Covid-19 and mental health

 

Sir, – Research over past months shows that around one person in every five has significant symptoms of anxiety or depression as a result of the Covid-19 pandemic.

This is not a surprise. We are all anxious to some degree. This does not mean that one-fifth of the population is mentally ill. Most people cope by reaching out to family and friends, taking more exercise, changing their lifestyles and doing things they always do in times of difficulty. We are resourceful people, especially when we support each other.

A significant minority require specialist mental health care, but over-medicalising this kind of distress disempowers people who would otherwise cope quite well.

It also de-emphasises social and political solutions to much of this suffering: strengthening communities, protecting employment, supporting business, providing financial assistance to those who need it and implementing public health measures that earn the public’s trust.

Certain groups have higher needs than others: frontline workers, the bereaved and people who contract Covid-19.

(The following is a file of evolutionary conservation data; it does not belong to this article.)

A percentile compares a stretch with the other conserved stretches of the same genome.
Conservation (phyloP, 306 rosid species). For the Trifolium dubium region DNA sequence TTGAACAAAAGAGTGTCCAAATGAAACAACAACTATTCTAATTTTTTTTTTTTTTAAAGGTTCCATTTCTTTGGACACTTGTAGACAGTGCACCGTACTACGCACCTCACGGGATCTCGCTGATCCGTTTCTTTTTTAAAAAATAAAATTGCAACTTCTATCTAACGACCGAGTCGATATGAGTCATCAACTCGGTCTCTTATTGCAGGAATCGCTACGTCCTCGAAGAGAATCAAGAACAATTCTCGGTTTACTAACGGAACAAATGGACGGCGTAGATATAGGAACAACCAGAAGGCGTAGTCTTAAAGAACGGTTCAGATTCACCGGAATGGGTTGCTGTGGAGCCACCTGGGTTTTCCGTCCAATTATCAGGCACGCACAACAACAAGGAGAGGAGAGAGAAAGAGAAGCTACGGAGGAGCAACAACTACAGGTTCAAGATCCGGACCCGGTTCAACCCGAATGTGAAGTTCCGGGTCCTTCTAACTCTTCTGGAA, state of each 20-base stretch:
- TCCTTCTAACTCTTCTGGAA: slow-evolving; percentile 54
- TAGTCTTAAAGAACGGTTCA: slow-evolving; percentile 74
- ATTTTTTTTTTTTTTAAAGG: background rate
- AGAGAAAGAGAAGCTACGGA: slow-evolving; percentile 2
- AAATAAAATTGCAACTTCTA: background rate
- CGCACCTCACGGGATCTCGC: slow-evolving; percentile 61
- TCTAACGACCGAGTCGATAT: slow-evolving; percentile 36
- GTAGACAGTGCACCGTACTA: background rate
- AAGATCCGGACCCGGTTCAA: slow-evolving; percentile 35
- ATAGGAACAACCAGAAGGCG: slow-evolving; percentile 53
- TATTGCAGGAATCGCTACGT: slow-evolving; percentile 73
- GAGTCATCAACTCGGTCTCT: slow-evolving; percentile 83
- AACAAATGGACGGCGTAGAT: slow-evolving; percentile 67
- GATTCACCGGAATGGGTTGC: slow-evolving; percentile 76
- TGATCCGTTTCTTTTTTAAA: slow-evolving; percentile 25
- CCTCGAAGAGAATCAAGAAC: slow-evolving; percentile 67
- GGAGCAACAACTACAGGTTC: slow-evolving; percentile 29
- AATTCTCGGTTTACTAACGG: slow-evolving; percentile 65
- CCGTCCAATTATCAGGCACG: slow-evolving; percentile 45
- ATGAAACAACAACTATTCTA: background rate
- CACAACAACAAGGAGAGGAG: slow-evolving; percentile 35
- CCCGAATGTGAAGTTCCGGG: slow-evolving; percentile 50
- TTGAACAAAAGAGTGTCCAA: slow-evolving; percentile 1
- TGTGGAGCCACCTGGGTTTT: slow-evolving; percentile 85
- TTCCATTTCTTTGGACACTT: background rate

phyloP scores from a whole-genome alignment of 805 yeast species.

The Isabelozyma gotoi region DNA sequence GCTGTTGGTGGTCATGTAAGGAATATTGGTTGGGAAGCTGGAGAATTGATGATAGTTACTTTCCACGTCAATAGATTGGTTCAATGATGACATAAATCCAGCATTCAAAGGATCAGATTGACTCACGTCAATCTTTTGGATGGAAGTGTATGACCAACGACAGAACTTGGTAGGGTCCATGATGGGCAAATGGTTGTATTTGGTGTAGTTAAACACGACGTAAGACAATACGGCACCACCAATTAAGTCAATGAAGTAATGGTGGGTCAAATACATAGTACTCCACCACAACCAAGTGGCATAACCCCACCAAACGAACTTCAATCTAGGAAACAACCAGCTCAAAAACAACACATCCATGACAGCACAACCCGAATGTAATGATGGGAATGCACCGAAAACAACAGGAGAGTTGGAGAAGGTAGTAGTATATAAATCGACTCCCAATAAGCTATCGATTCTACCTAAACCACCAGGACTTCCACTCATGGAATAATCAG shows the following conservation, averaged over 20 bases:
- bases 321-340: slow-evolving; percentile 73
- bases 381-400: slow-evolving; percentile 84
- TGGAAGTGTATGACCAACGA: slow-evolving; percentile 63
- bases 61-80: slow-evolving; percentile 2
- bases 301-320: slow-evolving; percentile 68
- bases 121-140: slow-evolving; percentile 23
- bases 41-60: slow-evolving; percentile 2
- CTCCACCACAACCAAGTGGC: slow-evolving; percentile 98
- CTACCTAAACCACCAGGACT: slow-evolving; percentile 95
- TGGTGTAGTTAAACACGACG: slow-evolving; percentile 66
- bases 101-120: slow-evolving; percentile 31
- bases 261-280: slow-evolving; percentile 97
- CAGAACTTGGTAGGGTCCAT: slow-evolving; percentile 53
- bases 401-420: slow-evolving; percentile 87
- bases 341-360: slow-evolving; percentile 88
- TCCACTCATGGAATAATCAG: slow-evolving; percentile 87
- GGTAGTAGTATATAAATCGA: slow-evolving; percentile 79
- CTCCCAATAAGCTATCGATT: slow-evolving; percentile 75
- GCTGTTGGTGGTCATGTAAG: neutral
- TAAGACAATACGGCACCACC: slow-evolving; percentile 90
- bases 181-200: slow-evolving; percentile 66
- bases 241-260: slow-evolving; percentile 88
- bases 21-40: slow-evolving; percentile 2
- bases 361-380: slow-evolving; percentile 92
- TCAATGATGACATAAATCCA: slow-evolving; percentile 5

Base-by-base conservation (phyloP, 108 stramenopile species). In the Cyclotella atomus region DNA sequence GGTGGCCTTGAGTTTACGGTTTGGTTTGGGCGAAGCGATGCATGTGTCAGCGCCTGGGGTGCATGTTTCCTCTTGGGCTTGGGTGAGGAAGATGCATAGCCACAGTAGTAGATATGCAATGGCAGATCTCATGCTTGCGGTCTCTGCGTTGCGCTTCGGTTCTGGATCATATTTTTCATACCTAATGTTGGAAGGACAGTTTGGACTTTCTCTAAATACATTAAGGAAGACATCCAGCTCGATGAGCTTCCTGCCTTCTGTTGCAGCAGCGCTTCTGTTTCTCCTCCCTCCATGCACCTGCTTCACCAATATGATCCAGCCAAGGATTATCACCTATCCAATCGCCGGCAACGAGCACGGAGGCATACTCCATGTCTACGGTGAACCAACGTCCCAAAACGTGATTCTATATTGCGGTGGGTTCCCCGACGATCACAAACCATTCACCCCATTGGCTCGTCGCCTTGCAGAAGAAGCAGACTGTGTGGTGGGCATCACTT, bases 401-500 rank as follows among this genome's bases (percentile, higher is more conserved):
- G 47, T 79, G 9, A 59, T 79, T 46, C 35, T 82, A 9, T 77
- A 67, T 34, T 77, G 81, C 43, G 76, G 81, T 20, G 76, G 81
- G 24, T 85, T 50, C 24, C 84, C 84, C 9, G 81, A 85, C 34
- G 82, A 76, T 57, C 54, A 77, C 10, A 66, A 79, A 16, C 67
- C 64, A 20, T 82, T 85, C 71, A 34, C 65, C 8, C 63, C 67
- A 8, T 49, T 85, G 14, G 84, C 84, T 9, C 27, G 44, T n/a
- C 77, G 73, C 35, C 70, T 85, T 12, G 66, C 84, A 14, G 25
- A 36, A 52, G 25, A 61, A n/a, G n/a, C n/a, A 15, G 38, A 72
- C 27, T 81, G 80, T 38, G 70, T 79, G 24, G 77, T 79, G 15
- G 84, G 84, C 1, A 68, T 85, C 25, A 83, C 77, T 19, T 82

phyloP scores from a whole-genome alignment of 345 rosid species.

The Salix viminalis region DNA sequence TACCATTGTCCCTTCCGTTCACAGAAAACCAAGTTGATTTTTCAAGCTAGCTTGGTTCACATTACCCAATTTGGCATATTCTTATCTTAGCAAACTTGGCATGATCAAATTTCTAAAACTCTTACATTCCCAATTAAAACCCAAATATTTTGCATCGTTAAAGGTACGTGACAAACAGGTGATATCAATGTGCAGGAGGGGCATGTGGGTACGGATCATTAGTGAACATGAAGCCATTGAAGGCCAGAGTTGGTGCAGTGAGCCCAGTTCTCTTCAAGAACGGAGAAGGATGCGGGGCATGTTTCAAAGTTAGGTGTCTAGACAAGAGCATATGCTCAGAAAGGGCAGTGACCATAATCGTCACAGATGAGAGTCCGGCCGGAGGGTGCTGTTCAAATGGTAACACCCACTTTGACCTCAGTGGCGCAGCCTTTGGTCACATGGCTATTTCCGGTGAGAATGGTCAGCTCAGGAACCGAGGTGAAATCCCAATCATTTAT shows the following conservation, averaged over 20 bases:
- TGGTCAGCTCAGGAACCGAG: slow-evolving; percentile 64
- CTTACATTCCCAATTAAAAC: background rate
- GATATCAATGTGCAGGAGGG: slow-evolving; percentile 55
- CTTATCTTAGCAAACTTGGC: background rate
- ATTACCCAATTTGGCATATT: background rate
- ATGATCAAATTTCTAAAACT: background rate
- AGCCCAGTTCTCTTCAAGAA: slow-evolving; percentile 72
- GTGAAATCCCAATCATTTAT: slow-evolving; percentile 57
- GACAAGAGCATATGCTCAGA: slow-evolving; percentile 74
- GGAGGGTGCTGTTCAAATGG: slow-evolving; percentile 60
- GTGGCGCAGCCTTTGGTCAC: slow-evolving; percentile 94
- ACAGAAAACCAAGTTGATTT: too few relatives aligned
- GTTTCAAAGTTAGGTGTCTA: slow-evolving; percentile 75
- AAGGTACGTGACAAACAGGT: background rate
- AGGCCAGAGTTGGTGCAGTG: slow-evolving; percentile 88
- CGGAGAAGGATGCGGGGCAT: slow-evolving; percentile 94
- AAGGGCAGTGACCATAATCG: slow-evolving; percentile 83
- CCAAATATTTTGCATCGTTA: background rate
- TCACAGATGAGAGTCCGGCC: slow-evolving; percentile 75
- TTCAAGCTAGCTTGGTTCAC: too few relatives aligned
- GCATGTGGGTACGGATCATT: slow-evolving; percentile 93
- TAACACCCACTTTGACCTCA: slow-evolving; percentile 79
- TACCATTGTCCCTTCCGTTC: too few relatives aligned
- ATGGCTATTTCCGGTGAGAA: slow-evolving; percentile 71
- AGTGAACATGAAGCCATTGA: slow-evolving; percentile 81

There is much that we can do: limit our media intake about the pandemic to 15 minutes twice per day and watch our diet, sleep and exercise habits.

Over past months, most people’s concerns have centred on protecting livelihoods for their families, supporting older adults, ensuring children attend school and trying to connect with other people.

These are altruistic impulses, focused on maintaining the social fabric as our best defence against the virus.

Despite the loss and suffering, pandemics pass. When this one subsides, one of the lasting lessons should be that we are stronger, wiser and kinder people than we imagined. – Yours, etc,

BRENDAN KELLY,

Professor

of Psychiatry,

Trinity College Dublin,

Dublin 2.